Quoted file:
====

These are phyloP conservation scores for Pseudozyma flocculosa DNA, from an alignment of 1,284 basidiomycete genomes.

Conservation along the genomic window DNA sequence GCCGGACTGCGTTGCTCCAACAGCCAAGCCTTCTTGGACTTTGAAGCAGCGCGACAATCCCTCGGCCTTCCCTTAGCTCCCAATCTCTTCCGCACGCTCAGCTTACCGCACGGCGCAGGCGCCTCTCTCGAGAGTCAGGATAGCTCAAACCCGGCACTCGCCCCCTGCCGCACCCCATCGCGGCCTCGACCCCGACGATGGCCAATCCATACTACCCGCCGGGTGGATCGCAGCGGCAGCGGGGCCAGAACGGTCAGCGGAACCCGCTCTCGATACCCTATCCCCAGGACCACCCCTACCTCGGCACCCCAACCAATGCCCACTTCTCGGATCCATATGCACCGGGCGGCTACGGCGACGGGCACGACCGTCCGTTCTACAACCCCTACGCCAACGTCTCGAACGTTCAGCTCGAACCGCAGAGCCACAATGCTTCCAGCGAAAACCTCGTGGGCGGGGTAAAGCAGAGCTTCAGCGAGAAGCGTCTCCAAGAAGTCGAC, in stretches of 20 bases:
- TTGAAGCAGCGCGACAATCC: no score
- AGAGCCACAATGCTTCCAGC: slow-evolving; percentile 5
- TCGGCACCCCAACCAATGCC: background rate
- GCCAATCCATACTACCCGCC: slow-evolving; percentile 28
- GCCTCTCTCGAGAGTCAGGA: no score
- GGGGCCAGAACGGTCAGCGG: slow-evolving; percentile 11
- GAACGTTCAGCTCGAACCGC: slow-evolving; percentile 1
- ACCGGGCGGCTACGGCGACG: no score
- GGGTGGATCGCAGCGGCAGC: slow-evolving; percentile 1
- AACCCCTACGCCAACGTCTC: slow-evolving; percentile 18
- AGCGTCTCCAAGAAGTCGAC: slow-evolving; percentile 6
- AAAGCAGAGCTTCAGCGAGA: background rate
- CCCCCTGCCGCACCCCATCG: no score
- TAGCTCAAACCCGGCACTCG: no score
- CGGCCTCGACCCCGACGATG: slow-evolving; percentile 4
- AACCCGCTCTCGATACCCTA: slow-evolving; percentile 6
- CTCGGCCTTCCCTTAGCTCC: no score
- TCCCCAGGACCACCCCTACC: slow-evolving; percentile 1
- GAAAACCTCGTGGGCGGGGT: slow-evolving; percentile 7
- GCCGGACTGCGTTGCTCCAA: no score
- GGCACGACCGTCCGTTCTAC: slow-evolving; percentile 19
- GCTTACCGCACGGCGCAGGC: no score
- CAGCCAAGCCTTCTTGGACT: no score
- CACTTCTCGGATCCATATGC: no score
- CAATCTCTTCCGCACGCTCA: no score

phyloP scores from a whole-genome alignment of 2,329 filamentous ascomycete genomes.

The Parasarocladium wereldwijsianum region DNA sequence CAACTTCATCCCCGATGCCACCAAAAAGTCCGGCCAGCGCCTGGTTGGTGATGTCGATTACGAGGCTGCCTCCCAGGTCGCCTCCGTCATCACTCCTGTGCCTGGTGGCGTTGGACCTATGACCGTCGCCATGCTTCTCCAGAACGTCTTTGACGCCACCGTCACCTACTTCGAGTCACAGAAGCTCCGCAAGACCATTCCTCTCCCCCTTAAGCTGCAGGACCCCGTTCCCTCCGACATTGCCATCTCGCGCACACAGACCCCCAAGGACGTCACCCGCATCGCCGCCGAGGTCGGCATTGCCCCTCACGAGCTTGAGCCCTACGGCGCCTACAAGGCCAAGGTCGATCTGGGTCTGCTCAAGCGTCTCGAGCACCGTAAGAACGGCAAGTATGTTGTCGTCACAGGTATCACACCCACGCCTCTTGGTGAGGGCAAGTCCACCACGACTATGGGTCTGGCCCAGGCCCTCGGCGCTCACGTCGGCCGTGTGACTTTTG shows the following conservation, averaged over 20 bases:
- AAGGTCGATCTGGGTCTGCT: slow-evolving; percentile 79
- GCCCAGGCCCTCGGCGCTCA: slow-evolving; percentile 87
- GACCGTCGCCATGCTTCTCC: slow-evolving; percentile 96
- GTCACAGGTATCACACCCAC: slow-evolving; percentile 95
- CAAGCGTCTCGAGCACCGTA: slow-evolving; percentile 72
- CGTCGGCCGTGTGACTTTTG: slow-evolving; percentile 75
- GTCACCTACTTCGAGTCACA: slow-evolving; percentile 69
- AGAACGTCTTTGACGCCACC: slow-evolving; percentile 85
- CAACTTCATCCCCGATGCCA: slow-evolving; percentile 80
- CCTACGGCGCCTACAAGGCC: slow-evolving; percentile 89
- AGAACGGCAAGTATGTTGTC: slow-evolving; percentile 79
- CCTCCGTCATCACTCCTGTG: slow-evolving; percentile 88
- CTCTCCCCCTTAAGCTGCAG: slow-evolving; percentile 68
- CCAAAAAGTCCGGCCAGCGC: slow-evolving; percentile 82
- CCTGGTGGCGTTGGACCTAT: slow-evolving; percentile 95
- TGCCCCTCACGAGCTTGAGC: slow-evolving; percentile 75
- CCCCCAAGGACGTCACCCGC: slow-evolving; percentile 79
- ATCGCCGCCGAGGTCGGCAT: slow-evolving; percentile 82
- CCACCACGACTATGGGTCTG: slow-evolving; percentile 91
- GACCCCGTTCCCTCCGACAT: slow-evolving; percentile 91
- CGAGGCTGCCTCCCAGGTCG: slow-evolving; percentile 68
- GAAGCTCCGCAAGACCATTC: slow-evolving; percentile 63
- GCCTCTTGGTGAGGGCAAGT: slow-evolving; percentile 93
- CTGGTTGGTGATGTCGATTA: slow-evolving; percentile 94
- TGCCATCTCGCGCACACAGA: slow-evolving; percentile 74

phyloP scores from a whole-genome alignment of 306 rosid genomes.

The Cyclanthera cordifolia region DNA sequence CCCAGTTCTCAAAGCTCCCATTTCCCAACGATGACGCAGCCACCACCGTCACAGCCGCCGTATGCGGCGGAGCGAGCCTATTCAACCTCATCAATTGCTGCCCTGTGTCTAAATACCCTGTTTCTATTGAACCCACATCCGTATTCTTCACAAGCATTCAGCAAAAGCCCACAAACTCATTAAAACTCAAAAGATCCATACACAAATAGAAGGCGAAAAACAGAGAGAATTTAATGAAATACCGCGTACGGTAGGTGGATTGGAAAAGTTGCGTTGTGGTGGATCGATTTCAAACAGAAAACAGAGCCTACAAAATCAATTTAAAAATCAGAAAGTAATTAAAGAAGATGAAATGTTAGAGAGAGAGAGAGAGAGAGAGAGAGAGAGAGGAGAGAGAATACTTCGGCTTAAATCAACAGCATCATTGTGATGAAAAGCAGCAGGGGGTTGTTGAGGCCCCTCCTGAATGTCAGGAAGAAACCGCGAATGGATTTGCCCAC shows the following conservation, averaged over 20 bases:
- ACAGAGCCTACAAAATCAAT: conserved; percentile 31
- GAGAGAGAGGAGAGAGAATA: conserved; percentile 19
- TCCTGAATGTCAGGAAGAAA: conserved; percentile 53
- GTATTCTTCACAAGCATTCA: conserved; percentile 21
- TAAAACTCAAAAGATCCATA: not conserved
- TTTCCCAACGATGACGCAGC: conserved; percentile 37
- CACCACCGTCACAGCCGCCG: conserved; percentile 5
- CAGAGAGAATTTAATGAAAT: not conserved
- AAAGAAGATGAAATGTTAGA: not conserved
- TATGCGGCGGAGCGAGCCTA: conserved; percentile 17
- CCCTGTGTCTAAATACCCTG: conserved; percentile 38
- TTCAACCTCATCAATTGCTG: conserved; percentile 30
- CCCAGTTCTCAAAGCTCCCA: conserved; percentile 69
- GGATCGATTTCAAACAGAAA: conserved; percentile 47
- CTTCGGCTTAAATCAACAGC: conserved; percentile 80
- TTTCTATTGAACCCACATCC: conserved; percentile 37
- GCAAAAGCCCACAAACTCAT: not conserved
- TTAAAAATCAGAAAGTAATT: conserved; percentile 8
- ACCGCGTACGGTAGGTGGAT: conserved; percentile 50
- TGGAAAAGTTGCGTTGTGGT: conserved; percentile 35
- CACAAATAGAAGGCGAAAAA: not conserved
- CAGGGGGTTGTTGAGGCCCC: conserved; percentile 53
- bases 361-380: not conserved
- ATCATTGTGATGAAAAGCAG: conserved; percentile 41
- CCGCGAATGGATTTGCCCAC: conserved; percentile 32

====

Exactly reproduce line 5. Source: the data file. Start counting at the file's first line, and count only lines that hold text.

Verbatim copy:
- TCGGCACCCCAACCAATGCC: background rate